The imperative to perform the knowledge repeatedly should leave an archaeological record of both public and restricted performance spaces. Platforms, mounds, enclosed spaces, plazas and even flat-bottomed ditches, can act as suitable performance spaces. Restricted spaces ensure those initiated higher into the knowledge can repeat it in secrecy which effectively avoids the so-called Chinese whispers effect. When dealing with knowledge from generations ago, such as surviving severe resource stresses, accurate retention is essential.

3. Large investment of labour for no obvious reason

All historical and contemporary oral cultures value education and formally educate the young. They don’t learn everything casually while out on a daily gather and hunt or round the campfire at night. There is no society which works that way and so there is no reason to believe that oral cultures in prehistoric times were any different.

Mobile cultures use significant landscape places in order to keep a record of each aspect of the knowledge. They encode it in the landscape. If a society is to settle they must replicate these set of locations in the local area. That is the very basis of the monuments. But there’s a lot more to it than that!

4. Signs of a prescribed order—the Method of Loci

If a monument is a memory space, then there must be a prescribed order to the memory locations so that information is not lost through lack of reference. The ancient Greeks described their locations from their preliterate times: there should be a defined sequence in a location away from distracting passers-by which is well lit, with loci not too much like one another, of moderate size, with a moderate distance between them. My research shows that all oral cultures did this – and we have ample evidence from Australia of a continuous knowledge culture for tens of thousands of years.

Circles or lines of stones or posts, a sequence in the ditches or mounds enclosing open space, or large, non-domestic ‘buildings’ would serve as memory theatres beautifully.

An African memory board of the Luba people, the lukasa. This one is in the Brooklyn Museum.

5. Enigmatic decorated objects

Documented oral cultures use a huge variety of memory aids: inscribed stones, notched or decorated wooden sticks or boards, inscribed bark, decorated hides, dance costumes, masks, props, knotted chords, curated human and animal bones, bundles of non-utilitarian or symbolic objects and representations of mythological ancestors on a wide variety of media.

Enigmatic objects found at ceremonial sites which match these patterns add to the argument that the monument served as a memory space.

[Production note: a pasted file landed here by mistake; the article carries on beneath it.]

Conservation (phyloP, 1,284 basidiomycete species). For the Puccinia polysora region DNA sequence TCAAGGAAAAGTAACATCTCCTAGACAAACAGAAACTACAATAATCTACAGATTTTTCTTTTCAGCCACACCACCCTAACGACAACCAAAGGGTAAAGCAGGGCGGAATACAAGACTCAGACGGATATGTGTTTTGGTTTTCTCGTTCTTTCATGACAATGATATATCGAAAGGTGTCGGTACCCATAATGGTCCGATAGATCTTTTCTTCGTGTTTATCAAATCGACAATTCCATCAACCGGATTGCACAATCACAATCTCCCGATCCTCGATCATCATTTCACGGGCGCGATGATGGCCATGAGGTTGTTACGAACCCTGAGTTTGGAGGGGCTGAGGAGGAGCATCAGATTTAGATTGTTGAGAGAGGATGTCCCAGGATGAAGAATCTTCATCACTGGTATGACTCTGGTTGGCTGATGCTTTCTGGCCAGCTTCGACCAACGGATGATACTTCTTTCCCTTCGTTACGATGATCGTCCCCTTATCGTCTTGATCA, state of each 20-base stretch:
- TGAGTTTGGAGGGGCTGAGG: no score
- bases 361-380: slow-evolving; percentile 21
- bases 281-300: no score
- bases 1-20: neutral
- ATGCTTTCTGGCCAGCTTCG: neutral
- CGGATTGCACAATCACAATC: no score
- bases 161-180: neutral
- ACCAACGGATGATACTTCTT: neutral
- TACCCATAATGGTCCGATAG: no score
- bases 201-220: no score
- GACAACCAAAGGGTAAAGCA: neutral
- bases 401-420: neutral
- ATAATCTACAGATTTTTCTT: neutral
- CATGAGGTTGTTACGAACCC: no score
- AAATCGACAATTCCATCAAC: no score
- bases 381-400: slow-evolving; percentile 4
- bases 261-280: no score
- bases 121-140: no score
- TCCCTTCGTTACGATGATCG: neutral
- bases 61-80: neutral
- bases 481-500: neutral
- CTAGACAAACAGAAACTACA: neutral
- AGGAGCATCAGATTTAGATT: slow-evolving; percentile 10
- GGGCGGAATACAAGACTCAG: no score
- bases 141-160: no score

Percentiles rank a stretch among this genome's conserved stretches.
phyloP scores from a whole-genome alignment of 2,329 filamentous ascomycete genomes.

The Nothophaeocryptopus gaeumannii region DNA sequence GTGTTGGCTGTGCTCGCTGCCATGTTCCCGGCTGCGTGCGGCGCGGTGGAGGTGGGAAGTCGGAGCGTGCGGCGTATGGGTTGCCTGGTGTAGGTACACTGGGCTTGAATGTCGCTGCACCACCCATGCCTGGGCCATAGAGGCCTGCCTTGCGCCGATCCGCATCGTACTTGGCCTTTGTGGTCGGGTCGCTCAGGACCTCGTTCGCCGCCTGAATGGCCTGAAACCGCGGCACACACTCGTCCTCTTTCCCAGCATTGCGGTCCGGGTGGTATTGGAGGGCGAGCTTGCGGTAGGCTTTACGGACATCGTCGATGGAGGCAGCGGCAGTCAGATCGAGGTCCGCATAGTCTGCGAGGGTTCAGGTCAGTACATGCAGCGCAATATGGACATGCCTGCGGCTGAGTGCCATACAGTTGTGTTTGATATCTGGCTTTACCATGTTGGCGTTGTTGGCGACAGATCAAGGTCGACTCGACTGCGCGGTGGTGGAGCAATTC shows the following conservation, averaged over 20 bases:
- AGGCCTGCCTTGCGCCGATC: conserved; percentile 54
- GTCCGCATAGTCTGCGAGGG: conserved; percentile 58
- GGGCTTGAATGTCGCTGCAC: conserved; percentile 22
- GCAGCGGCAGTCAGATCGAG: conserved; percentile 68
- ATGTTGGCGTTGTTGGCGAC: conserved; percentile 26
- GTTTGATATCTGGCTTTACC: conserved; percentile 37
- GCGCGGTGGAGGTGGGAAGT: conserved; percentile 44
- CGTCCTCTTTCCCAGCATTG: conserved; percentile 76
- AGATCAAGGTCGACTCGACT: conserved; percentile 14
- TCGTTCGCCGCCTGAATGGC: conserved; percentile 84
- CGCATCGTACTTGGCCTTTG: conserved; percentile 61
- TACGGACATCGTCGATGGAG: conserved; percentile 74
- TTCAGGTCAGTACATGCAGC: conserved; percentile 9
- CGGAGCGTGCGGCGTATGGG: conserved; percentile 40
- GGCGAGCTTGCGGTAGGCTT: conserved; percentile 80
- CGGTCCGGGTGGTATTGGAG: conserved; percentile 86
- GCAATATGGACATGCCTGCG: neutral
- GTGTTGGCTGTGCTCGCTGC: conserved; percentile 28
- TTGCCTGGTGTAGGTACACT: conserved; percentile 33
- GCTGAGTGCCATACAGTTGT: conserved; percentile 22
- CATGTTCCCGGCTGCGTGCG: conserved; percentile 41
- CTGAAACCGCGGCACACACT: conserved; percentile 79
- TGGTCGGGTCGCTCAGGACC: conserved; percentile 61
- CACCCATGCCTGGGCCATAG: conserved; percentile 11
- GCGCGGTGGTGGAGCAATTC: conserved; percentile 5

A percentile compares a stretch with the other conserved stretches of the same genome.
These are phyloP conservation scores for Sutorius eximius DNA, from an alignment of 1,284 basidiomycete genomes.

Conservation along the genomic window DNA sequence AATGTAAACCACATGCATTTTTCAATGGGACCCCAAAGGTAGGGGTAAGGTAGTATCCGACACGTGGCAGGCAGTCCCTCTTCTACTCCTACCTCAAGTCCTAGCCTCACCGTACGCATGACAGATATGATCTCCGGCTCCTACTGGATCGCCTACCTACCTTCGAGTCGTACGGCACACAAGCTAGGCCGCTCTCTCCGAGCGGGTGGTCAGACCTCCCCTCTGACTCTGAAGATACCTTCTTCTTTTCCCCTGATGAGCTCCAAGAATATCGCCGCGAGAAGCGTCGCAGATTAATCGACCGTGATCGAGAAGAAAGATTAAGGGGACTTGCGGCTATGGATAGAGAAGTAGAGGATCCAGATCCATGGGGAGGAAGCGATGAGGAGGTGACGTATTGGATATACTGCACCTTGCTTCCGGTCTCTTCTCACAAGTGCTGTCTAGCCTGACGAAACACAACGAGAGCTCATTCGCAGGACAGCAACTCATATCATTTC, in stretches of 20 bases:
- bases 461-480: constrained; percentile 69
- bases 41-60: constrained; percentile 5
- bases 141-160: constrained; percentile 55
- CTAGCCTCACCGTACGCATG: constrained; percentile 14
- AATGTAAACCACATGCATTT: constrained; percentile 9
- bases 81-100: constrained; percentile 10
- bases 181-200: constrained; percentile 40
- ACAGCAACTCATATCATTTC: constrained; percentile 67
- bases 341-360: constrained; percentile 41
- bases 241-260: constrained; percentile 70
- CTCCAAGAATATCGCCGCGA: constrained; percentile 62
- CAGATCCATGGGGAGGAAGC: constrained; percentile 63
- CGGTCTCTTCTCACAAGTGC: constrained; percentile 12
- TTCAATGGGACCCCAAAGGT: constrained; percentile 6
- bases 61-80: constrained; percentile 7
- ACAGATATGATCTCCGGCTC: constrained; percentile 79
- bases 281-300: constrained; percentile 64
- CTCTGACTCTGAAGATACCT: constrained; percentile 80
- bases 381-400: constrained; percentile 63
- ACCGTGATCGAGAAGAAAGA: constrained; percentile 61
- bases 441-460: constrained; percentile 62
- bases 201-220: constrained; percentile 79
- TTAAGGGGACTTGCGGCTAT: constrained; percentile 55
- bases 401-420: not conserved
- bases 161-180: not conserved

6. An imbalance in trade

Knowledge is traded in every society I have examined, literate and non-literate. If resources and labour are coming into the site but nothing being manufactured or grown there, then it is logical to assume that it is a place when knowledge is being traded in the form of songs, dances and mythological stories and encoded using a variety of memory devices.

7. Astronomical observations and calendrical devices

Whoever maintains the calendar holds a very powerful role in oral cultures. Detailed astronomical observances were common among complex hunter-gatherers, primarily to maintain calendars and schedule ceremonies. The heavens were also used as memory aids, with characters and stories attributed to stars and planets as it is the case with every society, literate or non-literate.

Astronomical alignments add to the argument that a monument is a memory space.

8. Monuments that reference the landscape

Landscape references are critical as memory markers in the oral tradition of both mobile and sedentary cultures. Not surprisingly, most of the enigmatic monuments around the world make some reference to the much wider landscape.

9. Acoustic enhancement

Songs are far easier to remember than prose; dramatic performances are more memorable than static recitations. Monuments which are designed to aid memory would have structures which enhance singing, chanting and the music for the dances. And it is those songs which encode all the essential practical information.

10. Rock art as mnemonic

We know from historic oral cultures that rock art is often used to aid memory of the stories, songs, chants and other aspects of the knowledge system. Abstract art is far more useful as multiple layers of information can be encoded and secrecy maintained.


If an archaeological site demonstrated most, if not all, of the ten indicators given above, then it is logical to conclude that the control of knowledge was a fundamental aspect of the culture which constructed the monument. The elders constucted themselves a memory space. And the most elite of them may well have been buried there.

The launch is happening – June 30

The launch is now available for booking. The end of the long haul is really happening.

I will be giving a talk first on the memory methods and how to apply them in your own life.


So excited!

The Memory Code – Table of Contents